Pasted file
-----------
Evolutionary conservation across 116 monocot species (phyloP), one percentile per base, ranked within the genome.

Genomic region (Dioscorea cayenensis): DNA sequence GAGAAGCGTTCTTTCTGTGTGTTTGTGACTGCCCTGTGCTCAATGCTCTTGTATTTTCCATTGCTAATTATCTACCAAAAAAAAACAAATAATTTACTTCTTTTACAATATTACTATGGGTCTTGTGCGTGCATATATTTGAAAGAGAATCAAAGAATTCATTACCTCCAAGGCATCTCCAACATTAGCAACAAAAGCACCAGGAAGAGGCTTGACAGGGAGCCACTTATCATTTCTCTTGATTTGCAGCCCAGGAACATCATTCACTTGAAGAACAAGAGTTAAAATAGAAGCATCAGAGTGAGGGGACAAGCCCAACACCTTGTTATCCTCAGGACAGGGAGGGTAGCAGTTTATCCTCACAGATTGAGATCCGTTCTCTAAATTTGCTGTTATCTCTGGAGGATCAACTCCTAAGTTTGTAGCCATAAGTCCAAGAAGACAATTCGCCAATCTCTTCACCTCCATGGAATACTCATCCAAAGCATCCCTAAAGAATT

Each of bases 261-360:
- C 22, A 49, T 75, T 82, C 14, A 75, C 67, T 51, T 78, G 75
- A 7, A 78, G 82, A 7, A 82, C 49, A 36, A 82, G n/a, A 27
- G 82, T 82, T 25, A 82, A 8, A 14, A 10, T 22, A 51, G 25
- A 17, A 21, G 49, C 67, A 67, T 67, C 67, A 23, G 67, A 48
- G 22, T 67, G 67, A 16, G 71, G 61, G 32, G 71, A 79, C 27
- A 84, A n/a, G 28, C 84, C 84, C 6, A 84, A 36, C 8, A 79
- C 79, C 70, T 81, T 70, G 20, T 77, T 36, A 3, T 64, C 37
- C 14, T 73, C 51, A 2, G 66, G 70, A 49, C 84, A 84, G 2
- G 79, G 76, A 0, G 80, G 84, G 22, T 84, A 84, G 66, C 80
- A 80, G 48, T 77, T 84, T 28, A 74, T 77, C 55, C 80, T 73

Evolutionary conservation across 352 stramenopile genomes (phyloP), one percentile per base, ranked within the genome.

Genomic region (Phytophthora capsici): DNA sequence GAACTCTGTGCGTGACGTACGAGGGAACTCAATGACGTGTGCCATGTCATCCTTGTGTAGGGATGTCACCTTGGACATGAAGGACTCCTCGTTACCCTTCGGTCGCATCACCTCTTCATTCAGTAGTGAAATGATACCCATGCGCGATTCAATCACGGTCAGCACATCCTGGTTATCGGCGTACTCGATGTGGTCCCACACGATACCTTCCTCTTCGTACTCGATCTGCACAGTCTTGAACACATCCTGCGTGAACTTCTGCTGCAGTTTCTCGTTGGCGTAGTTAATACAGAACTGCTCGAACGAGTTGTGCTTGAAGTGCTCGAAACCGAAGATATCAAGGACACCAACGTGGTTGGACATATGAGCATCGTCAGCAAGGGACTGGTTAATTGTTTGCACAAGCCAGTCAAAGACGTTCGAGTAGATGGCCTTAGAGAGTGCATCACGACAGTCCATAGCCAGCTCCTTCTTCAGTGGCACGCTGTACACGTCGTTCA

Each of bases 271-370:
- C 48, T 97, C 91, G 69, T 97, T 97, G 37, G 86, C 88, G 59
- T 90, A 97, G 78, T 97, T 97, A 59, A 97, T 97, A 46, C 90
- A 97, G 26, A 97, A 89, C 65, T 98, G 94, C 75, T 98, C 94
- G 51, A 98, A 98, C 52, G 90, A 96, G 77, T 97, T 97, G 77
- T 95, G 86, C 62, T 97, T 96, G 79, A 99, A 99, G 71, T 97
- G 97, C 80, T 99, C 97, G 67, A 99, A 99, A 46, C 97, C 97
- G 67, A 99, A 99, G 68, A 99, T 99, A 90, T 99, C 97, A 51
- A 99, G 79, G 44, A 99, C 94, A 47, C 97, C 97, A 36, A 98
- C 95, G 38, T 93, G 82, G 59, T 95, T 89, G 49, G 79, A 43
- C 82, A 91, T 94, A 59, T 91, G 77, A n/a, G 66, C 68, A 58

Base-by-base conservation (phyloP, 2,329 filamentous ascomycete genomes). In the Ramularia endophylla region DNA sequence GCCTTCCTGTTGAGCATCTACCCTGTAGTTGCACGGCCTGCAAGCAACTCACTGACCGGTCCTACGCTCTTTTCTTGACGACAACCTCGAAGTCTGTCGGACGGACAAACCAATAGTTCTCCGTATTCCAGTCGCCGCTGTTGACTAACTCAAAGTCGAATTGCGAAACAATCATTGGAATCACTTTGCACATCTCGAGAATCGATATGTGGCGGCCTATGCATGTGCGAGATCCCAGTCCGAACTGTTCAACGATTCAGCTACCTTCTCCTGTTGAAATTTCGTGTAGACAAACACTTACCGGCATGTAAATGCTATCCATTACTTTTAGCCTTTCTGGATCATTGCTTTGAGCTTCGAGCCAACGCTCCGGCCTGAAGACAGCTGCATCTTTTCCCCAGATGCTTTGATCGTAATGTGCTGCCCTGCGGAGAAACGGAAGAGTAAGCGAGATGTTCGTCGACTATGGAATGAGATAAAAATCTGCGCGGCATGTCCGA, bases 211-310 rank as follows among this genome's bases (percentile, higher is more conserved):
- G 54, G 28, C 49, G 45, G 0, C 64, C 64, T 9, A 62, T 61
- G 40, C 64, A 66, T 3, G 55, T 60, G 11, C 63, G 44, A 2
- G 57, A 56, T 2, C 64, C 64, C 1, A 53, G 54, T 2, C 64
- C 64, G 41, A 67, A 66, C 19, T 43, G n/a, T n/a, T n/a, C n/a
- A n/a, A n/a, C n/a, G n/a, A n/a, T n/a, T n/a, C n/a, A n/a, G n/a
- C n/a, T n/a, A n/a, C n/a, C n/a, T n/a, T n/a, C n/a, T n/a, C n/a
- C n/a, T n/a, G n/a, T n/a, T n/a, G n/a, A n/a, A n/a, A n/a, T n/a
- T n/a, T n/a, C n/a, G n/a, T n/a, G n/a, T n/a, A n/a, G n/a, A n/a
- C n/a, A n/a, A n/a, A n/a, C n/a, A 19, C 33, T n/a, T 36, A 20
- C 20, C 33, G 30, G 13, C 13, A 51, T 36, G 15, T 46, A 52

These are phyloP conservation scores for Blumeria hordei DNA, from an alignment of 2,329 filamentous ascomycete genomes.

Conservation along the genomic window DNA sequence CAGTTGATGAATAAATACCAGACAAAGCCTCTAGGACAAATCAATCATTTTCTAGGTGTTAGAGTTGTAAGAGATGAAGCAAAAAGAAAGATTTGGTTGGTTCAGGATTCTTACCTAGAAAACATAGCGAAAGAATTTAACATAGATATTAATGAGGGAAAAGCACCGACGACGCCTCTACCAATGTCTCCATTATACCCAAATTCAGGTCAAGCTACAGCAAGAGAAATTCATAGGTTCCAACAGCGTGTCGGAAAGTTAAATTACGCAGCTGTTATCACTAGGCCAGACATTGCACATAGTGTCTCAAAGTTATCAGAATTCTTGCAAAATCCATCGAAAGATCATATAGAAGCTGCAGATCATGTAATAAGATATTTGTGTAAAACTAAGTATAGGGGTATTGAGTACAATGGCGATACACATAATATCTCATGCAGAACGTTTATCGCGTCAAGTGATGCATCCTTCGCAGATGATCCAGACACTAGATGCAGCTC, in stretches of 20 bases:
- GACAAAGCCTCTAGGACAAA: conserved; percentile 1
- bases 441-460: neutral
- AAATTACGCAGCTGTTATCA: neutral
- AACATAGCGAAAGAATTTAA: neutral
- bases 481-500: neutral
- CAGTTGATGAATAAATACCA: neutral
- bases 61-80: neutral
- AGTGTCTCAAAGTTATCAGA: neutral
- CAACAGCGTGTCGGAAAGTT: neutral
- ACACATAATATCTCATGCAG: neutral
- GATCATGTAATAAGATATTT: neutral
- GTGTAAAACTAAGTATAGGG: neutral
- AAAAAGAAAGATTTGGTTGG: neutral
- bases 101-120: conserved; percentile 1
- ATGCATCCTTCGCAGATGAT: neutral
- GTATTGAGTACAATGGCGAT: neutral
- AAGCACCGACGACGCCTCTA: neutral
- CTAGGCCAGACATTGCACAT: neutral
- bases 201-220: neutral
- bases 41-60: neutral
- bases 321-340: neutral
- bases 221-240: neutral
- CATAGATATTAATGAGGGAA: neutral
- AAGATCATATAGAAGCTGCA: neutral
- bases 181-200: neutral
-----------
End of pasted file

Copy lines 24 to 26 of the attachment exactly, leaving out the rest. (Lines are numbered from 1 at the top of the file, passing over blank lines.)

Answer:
- A 99, G 79, G 44, A 99, C 94, A 47, C 97, C 97, A 36, A 98
- C 95, G 38, T 93, G 82, G 59, T 95, T 89, G 49, G 79, A 43
- C 82, A 91, T 94, A 59, T 91, G 77, A n/a, G 66, C 68, A 58